Swami Dhyan Giten (The Silent Whisperings of the Heart - An Introduction to Giten's Approach to Life)
After all, the only thing harder than allowing yourself to care is pretending that you don't.
Sarah Mello (Westcott High)
When we set limits, we help develop the parts of the upstairs brain that allow children to control themselves and regulate their behaviors and their body.
Daniel J. Siegel (No-Drama Discipline: The Whole-Brain Way to Calm the Chaos and Nurture Your Child's Developing Mind)
Art--music, painting, sculpture, dance, drama--opens doors to our soul, exposing our lives to whom or what we allow to enter.
Ron Brackin
A fine risk is always something to be taken in philosophy. ... Philosophy thus arouses a drama between philosophers and an intersubjective movement which does not resemble the dialogue of teamworkers in science, nor even the Platonic dialogue which is the reminiscence of a drama rather than a drama itself. It is sketched out in a different structure; empirically it is realized as the history of philosophy in which new interlocutors always enter who have to restate, but in which the former ones take up the floor to answer in the interpretations they arouse, and in which, nonetheless, despite a lack of "certainty in one's movements" or because of it, no one is allowed a relaxation of attention or a lack of strictness.
Emmanuel Levinas (Otherwise than Being, or, Beyond Essence)
From my research and experience, the answer is clear: Father is revolving around Mother like a planet around the sun. The narcissist needs to be married to a spouse who will allow her to be at the center of all the action. That is how it has to be if the marriage is to survive. In the family drama, the narcissist is the star, and her spouse takes a supporting role.
Karyl McBride (Will I Ever Be Good Enough? Healing the Daughters of Narcissistic Mothers)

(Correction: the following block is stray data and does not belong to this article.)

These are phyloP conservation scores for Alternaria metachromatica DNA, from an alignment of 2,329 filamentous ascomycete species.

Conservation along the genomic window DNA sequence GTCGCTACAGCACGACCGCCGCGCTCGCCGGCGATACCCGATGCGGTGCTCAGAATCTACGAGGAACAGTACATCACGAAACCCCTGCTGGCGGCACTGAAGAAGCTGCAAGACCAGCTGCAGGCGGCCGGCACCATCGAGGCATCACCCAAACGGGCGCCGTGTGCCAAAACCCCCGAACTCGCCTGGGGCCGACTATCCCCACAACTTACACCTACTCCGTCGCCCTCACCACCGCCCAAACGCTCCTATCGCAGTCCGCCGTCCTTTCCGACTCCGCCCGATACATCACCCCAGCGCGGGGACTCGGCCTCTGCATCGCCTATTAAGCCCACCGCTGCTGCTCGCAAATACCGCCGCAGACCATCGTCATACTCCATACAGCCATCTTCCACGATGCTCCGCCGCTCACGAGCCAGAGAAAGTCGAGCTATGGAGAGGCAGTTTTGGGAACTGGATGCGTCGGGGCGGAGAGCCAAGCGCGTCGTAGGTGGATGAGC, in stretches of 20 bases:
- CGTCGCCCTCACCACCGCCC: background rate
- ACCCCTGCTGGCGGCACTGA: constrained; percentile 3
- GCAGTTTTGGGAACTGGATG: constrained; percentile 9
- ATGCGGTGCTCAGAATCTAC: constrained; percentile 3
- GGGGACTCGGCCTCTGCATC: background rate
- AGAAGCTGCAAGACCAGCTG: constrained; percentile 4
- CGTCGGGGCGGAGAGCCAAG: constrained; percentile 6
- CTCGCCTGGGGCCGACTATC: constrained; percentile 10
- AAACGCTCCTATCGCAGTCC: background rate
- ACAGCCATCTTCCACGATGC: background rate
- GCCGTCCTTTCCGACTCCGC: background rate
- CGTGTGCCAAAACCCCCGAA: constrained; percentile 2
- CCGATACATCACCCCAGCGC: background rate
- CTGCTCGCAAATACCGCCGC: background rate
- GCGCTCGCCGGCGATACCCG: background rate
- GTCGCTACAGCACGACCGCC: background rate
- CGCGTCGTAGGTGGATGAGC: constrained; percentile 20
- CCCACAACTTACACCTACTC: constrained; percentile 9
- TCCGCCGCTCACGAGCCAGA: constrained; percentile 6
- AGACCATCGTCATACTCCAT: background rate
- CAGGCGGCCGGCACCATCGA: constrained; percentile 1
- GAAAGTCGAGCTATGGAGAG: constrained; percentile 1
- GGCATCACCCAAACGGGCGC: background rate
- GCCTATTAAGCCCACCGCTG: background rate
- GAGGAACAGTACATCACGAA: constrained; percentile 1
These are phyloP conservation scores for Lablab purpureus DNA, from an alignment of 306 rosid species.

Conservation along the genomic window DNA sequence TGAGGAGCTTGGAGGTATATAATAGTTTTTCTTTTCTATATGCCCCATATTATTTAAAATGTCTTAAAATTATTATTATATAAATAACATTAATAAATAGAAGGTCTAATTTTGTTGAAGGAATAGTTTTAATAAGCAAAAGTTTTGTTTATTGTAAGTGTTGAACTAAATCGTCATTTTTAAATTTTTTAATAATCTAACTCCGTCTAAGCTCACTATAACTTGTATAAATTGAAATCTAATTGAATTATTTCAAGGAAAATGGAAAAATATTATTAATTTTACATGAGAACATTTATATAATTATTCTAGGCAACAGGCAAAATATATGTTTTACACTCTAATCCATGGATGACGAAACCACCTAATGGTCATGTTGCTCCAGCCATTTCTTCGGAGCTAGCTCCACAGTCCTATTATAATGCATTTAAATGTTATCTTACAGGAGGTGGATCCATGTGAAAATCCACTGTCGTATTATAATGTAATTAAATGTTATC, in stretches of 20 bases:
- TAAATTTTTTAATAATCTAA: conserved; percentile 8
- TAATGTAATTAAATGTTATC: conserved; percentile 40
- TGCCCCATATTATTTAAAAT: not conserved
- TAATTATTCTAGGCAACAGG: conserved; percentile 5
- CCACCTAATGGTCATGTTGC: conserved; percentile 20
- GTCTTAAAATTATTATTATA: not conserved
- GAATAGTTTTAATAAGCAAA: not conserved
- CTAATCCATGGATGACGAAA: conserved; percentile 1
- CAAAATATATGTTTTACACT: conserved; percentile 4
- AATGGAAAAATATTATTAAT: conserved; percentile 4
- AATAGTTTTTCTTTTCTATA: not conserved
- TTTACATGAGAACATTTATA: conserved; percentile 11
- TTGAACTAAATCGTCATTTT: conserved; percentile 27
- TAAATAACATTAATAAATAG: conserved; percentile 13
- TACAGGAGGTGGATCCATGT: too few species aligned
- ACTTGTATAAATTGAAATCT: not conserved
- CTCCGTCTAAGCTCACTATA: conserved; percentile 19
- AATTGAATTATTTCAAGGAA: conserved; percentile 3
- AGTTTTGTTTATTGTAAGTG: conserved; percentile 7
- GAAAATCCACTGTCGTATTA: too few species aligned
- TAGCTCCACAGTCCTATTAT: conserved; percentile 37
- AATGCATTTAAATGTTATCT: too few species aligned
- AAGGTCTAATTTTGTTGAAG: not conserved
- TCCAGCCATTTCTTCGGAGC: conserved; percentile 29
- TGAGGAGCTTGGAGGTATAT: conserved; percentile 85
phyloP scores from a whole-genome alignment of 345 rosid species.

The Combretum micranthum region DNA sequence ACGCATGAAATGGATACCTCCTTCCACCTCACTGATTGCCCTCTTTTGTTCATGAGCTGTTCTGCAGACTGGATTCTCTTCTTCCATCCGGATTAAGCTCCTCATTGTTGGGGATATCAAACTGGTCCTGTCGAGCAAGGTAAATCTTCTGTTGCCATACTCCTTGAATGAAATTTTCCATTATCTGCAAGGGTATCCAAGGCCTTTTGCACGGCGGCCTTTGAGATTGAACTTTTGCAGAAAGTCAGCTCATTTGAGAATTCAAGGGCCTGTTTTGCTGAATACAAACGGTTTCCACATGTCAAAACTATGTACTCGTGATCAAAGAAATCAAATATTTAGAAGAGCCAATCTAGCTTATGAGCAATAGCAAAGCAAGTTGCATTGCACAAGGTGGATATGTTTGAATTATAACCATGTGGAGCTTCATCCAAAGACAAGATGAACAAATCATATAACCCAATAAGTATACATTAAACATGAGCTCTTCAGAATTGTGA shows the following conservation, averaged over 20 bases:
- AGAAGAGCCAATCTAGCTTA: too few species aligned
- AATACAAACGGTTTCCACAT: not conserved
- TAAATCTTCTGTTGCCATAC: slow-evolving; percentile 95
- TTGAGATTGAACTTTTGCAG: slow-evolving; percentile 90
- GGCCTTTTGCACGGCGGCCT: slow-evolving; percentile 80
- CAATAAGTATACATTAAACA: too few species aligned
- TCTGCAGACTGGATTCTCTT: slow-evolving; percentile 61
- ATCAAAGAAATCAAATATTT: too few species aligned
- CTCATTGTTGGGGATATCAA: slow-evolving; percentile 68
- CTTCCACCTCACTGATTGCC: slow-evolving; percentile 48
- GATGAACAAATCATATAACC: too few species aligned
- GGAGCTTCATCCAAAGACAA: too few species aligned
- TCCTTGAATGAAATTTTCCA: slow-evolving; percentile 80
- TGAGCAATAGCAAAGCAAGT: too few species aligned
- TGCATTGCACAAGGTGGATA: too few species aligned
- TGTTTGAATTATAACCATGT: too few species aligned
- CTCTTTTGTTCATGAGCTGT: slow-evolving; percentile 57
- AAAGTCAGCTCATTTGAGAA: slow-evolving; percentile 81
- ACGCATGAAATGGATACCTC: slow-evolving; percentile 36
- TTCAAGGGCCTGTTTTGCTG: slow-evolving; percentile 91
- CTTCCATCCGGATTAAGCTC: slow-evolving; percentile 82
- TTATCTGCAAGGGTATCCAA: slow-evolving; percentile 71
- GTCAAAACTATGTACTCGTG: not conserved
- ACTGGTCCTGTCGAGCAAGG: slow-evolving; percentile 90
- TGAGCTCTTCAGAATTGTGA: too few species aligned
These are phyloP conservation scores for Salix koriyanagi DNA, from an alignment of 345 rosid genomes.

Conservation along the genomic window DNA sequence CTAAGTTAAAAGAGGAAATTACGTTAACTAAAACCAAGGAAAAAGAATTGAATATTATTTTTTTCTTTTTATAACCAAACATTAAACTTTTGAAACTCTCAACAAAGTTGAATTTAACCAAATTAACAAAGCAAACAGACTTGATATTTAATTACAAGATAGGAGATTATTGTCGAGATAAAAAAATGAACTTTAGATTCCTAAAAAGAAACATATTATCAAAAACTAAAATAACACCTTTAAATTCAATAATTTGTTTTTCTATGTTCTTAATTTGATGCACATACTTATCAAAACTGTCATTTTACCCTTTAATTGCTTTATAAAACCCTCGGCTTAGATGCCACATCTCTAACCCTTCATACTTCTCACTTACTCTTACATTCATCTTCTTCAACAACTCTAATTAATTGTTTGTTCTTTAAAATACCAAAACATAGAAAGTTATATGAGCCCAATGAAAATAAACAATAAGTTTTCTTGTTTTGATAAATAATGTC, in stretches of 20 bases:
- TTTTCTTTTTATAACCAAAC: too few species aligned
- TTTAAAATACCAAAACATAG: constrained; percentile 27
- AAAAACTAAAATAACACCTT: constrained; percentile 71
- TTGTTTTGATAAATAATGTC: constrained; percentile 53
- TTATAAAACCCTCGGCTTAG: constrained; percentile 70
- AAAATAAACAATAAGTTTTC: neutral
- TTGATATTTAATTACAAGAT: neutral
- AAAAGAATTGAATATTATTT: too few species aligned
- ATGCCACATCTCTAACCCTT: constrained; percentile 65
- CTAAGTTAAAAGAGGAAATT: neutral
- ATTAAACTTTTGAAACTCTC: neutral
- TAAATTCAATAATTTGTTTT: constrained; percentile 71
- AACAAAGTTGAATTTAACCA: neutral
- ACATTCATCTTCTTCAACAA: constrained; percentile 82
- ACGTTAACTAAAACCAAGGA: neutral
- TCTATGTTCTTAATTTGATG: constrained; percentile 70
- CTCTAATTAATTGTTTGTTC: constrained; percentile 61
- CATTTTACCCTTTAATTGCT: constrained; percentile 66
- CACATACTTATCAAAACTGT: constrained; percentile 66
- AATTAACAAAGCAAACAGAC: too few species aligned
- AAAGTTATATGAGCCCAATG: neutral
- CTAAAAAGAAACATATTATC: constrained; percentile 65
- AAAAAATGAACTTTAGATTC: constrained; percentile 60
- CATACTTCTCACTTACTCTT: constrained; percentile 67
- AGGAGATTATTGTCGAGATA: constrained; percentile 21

In the course of your life you will be continually encountering fools. There are simply too many to avoid. We can classify people as fools by the following rubric: when it comes to practical life, what should matter is getting long term results, and getting the work done in as efficient and creative a manner as possible. That should be the supreme value that guides people’s action. But fools carry with them a different scale of values. They place more importance on short-term matters – grabbing immediate money, getting attention from the public or media, and looking good. They are ruled by their ego and insecurities. They tend to enjoy drama and political intrigue for their own sake. When they criticize, they always emphasize matters that are irrelevant to the overall picture or argument. They are more interested in their career and position than in the truth. You can distinguish them by how little they get done, or by how hard they make it for others to get results. They lack a certain common sense, getting worked up about things that are not really important while ignoring problems that will spell doom in the long term. The natural tendency with fools is to lower yourself to their level. They annoy you, get under your skin, and draw you into a battle. In the process, you feel petty and confused. You lose a sense of what is really important. You can’t win an argument or get them to see your side or change their behavior, because rationality and results don’t matter to them. You simply waste valuable time and emotional energy. In dealing with fools you must adopt the following philosophy: they are simply a part of life, like rocks or furniture. All of us have foolish sides, moments in which we lose our heads and think more of our ego or short-term goals. It is human nature. Seeing this foolishness within you, you can then accept it in others. This will allow you to smile at their antics, to tolerate their presence as you would a silly child, and to avoid the madness of trying to change them. It is all part of the human comedy, and it is nothing to get upset or lose sleep over.